Conditions for carp fishing were due to be spot on today, and sure enough when I woke and checked the forecast, it was exactly as predicted earlier in the week; low pressure, strong and warm wind, and consistently higher temps over three or four days. For carp fishing, that’s almost as good as you can ever hope for!
I left the house, a little later than planned, but bursting with anticipation. It felt right, I had a pretty good idea of where the fish would be, and I really fancied my chances.
Trouble was, I’m not the only carp angler that watches the weather patterns like a hawk, and when I arrived at the lake it was “stitched up”. That’s carp fishing speak for -full of anglers in the spots you want to be in.
The anglers where I’m fishing at the moment are all of a really high calibre, and as such they know their onions, they know when to be at the water and what areas to be in. My late arrival had cost me dearly.
With only a couple of hours at my disposal, I decided not to waste my time fishing in the wrong area of the lake, and decided to have a recon mission at a couple of other waters in the area.
At this point, I didn’t really have a plan for my picture, though a shot of a fish being returned to its watery home would have been nice.
I set my sat nav and ventured off into the unknown. It was only 20mins away, but I was amazed to find photographic opportunities around almost every corner.
First up, was this cool, old looking bridge over the canal, next to a pub that caught my eye, made me turn around and park up. It made me think of all the travellers it’s bore on its back, and shielded under its ageing arch. I wonder how many have had a little refreshment too.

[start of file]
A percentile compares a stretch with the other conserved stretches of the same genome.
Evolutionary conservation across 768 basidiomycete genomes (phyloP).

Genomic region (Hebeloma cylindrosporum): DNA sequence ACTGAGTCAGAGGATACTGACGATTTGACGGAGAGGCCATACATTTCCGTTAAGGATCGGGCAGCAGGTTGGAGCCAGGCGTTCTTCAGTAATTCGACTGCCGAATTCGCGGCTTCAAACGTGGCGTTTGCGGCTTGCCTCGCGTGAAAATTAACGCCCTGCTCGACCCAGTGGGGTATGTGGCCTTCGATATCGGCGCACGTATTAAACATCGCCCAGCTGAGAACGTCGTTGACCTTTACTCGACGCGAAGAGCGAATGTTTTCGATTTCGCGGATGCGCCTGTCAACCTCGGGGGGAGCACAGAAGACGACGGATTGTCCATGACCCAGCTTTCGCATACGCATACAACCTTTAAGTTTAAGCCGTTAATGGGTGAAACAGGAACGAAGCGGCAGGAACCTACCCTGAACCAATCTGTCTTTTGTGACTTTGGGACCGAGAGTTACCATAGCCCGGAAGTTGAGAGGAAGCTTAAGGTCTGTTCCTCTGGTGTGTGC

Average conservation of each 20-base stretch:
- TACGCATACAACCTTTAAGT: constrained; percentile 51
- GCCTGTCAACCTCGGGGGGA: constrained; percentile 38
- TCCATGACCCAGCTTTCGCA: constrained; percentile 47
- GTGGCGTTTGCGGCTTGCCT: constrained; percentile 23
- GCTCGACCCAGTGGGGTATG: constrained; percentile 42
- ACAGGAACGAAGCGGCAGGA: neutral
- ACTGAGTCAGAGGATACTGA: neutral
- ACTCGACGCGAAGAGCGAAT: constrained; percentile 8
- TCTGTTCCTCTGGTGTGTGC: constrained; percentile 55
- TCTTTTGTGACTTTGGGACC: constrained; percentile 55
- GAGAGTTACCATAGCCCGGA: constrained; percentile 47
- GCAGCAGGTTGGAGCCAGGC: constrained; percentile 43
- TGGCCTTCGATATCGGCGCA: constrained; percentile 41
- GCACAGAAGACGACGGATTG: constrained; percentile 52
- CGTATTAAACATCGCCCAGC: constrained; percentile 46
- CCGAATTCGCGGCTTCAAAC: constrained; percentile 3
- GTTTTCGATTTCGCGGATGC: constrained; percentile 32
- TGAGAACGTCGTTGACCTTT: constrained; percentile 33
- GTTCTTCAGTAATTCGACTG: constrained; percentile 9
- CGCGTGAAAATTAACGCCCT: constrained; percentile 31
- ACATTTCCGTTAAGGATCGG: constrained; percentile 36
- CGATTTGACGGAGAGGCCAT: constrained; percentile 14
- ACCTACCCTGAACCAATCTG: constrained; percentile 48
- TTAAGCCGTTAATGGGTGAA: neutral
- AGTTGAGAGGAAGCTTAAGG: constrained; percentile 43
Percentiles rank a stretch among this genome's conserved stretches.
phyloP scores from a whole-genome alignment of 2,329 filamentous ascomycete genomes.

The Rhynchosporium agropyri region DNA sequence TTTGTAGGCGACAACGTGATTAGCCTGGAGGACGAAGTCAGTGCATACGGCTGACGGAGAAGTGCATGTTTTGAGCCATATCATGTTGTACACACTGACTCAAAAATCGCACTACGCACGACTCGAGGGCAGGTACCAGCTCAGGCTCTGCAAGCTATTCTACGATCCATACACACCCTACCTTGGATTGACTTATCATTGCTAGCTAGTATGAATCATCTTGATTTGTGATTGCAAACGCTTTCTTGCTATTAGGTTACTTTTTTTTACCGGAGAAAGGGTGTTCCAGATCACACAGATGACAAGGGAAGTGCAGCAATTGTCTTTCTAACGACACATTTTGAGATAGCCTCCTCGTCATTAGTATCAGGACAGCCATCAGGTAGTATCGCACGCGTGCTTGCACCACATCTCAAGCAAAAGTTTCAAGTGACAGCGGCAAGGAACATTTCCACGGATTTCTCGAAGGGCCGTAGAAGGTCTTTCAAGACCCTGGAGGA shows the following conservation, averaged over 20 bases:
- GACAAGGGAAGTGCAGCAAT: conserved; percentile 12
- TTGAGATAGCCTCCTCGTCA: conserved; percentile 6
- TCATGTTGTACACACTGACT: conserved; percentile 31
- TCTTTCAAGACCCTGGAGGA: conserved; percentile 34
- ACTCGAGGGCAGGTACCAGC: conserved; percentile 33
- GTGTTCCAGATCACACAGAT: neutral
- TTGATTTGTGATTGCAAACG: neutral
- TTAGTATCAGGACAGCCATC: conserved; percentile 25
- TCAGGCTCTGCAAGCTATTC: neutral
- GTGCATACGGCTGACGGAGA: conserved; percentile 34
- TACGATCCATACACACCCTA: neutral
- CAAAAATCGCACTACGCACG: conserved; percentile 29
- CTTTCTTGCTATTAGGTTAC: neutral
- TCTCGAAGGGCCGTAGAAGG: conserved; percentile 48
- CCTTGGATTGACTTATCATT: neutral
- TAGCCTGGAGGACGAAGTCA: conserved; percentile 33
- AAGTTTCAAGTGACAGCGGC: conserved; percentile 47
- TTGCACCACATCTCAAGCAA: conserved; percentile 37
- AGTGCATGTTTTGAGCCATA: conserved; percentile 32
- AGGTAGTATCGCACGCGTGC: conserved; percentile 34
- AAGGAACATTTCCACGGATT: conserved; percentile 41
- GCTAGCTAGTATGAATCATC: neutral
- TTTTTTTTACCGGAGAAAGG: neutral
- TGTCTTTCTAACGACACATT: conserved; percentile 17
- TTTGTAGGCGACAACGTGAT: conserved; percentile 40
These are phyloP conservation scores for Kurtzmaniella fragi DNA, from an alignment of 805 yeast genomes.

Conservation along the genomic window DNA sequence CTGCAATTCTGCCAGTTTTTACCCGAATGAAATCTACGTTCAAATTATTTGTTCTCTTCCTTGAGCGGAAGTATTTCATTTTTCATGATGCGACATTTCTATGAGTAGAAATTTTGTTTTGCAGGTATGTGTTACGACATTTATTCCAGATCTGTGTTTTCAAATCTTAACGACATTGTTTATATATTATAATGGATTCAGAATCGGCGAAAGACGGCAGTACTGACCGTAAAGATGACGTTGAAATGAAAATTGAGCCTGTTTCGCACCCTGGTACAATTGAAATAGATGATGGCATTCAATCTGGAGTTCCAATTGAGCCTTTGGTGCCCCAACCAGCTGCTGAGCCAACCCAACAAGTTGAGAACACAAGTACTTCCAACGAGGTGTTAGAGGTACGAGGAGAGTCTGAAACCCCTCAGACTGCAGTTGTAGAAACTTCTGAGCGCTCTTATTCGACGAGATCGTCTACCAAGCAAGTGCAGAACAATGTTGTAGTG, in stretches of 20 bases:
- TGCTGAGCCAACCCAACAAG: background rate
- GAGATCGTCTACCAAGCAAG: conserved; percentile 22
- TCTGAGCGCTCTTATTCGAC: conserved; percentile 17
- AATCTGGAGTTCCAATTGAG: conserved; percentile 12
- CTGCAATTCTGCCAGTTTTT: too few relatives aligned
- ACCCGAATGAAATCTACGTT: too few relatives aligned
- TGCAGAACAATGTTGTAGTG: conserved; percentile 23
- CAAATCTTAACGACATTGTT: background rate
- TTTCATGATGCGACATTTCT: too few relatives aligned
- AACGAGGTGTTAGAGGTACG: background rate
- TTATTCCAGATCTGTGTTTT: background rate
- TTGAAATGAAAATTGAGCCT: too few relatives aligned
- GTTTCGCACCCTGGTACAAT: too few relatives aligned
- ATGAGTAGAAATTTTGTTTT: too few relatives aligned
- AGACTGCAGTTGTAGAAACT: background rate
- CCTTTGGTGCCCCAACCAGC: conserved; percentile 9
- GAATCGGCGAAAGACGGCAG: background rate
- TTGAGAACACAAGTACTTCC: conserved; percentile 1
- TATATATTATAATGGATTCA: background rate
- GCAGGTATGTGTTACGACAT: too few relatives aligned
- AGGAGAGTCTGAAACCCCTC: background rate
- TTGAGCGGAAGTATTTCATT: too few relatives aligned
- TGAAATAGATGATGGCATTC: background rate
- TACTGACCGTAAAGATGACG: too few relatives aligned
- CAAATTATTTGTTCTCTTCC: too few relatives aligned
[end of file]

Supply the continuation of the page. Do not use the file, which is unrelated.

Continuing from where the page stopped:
The other side of the bridge, a little further along the canal was a set of locks. These I always find fascinating, they have a real “secret society” feel about them. They’re on show for all to see, but only those in the “club” get to use them.
I stood right int he middle of one set of lock gates, perched gingerly on the small ledge, and aimed my camera straight down the body of water between the two locks. I did a bit of research, and apparently this bit of water is called the “lock chamber”.
Doing nothing more than spinning around, and placing my feet back on solid earth, I then had a nice view of the canal stretching off into the distance.
And then, this. I’m disappointed I haven’t captured the scene better, because it was gorgeous, but anyway, you get the point. When walking back to my car, to continue my journey, I crossed the road and looking right saw another canal, adjoining the first but teeing off at 90 degrees.
What was so nice about this was how the half open gates and iron work around them, are enticing you to look further, and then you notice a lock, then another lock, then a bridge, and another bridge all flanked by old stone cottages. The view was narrow, and long, and I really liked it! I am going back one day, to try and capture it in it’s full glory.
There were signs warning of private footpaths down to the canal, so I didn’t venture down to get a better shot today, but if I go back with more time I’m sure I can find a better angle.
Finally, once at the lake it was lovely and calm, and empty. Most of the Flora was clad with the brown shades of winter, but the water itself looked alive. I’ll definitely be going back to angle there.
Sitting in amongst the brown twigs and leaf litter, sat some small clumps of snow drops, pushing their way up through the hard ground, and in doing so letting the rest of the world know winter is on its way into recent history. I picked these as today’s picture in honour of a friend on Instagram, called “apteryxgav“, who takes lovely pictures of flora and fauna, particularly snow drops. You can see his Instagram if you click his name here. So, this ones for you mate!
Learnings – today was another lesion in just keeping your eyes open, and importantly, acting on what you see. In the past I’ve thought “oh that would be a nice picture” as I drive on past. Now, I stop and take a closer look, every time.